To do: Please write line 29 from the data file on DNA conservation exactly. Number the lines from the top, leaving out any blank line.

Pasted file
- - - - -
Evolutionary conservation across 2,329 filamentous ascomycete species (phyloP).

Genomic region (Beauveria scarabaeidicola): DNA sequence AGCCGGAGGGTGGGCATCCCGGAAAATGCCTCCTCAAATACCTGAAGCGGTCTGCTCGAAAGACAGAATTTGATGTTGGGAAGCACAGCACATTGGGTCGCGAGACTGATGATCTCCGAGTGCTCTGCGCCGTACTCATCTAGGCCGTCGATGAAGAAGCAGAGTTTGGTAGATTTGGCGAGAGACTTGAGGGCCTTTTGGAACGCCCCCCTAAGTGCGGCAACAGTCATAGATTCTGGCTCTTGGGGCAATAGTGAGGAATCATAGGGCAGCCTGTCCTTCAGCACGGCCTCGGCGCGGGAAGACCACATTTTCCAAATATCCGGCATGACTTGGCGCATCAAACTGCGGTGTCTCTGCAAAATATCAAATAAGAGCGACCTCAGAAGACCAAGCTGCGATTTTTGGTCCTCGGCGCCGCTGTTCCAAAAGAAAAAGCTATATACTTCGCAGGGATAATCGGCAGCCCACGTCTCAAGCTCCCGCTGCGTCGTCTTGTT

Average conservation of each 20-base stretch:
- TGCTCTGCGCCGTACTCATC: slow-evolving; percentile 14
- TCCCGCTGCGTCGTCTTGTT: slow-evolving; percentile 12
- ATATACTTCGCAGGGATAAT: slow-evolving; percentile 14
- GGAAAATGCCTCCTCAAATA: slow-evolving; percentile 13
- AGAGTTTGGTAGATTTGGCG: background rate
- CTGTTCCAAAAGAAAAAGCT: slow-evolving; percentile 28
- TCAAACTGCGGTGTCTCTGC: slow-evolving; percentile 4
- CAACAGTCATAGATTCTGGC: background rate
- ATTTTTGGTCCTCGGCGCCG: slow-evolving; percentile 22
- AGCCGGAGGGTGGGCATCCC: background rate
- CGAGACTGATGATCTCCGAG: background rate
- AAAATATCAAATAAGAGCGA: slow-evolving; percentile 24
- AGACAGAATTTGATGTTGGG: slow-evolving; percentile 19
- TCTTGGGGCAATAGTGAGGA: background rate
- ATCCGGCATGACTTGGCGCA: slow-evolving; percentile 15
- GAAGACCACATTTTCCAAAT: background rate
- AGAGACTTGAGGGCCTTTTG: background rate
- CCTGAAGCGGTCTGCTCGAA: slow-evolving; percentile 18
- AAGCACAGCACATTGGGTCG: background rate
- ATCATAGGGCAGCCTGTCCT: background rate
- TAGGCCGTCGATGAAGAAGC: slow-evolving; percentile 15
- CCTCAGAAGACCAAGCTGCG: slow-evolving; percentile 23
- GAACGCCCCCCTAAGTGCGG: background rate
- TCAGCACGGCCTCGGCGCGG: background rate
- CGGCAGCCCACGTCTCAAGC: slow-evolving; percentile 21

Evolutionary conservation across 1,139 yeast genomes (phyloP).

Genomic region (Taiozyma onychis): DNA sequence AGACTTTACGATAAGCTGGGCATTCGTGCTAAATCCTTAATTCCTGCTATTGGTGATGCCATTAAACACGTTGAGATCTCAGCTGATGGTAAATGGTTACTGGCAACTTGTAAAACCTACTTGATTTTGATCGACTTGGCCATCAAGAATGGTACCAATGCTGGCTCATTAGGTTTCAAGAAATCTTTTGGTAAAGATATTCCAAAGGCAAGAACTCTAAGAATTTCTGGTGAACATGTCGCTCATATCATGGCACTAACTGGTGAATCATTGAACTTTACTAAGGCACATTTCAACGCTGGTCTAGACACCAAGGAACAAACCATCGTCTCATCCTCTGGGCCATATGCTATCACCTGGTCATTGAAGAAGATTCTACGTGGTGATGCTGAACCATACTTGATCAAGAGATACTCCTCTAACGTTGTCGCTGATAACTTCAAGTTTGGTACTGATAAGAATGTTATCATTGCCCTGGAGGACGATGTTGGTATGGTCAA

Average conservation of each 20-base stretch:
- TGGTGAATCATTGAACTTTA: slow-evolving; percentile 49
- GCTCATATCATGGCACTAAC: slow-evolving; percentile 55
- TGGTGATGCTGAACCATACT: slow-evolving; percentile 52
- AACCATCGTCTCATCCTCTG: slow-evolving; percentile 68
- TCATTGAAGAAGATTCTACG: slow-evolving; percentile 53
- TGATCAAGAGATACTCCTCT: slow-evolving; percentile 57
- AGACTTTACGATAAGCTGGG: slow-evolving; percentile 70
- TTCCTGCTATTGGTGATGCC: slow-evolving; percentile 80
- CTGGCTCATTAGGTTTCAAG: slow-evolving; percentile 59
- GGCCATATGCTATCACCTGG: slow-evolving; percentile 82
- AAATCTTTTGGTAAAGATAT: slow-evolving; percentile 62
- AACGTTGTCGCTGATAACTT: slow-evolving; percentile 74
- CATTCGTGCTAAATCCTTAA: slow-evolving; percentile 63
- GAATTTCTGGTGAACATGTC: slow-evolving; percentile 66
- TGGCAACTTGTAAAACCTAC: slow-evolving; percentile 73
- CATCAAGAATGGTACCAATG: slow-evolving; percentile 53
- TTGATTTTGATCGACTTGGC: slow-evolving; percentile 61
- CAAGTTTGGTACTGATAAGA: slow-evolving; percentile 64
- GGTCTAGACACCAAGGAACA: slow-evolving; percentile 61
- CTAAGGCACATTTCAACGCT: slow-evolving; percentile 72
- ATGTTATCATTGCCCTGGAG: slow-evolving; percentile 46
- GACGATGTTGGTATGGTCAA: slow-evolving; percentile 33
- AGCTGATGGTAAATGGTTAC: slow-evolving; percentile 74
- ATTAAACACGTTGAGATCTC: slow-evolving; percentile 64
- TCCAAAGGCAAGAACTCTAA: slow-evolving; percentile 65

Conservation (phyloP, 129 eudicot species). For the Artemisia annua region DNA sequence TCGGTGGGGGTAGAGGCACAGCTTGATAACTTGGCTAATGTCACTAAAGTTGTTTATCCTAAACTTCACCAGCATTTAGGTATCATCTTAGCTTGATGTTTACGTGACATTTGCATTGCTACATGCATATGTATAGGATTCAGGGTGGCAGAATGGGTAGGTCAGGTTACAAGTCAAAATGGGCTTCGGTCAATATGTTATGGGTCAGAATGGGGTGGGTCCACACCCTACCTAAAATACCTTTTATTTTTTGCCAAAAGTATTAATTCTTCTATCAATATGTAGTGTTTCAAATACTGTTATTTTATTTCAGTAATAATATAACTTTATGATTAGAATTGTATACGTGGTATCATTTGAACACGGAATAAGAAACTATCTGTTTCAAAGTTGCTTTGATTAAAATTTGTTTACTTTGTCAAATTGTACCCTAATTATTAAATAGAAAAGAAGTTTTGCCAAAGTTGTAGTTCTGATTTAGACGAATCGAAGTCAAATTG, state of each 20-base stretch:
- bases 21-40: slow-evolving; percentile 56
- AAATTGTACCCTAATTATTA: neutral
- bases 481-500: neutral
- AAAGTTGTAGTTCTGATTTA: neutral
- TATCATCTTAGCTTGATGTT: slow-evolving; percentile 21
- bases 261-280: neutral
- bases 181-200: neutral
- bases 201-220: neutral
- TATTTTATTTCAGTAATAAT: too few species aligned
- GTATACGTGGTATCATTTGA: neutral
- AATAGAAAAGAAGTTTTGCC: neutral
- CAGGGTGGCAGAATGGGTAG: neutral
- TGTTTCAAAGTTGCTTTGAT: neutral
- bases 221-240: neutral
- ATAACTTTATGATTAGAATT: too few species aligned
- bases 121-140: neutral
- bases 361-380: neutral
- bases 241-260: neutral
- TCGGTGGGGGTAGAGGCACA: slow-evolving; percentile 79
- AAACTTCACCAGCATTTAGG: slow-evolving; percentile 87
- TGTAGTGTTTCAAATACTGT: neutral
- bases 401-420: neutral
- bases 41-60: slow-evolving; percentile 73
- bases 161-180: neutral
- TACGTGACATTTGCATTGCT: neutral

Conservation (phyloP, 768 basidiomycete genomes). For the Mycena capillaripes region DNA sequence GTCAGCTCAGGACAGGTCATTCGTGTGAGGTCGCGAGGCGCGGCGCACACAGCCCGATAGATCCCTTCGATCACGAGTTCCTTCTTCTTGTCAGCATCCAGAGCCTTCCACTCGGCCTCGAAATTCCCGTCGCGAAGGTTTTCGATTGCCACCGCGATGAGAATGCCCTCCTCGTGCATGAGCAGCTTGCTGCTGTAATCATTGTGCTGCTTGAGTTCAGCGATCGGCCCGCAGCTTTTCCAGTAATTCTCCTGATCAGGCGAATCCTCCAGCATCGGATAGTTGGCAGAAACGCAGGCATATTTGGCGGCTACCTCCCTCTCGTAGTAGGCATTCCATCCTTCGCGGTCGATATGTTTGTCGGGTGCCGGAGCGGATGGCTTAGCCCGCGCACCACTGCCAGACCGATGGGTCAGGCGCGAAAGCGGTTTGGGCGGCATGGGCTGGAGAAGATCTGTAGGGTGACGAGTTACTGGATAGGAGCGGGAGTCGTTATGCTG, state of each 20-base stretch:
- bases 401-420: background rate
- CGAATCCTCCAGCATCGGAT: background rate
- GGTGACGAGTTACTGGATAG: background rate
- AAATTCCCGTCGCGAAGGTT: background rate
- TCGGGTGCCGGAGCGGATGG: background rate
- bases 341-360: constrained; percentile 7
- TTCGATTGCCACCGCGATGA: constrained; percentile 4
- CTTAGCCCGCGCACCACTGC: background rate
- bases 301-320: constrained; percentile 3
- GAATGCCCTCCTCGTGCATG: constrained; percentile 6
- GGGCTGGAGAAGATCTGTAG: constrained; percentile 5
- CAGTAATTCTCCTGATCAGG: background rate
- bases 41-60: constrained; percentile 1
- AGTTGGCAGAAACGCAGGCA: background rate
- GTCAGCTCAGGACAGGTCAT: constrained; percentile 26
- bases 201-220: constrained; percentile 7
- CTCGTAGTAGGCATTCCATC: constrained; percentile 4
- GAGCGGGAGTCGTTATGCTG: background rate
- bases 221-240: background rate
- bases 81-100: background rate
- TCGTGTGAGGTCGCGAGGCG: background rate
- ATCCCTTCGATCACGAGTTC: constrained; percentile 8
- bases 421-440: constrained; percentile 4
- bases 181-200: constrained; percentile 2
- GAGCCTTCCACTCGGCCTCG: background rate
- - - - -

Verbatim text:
Evolutionary conservation across 1,139 yeast genomes (phyloP).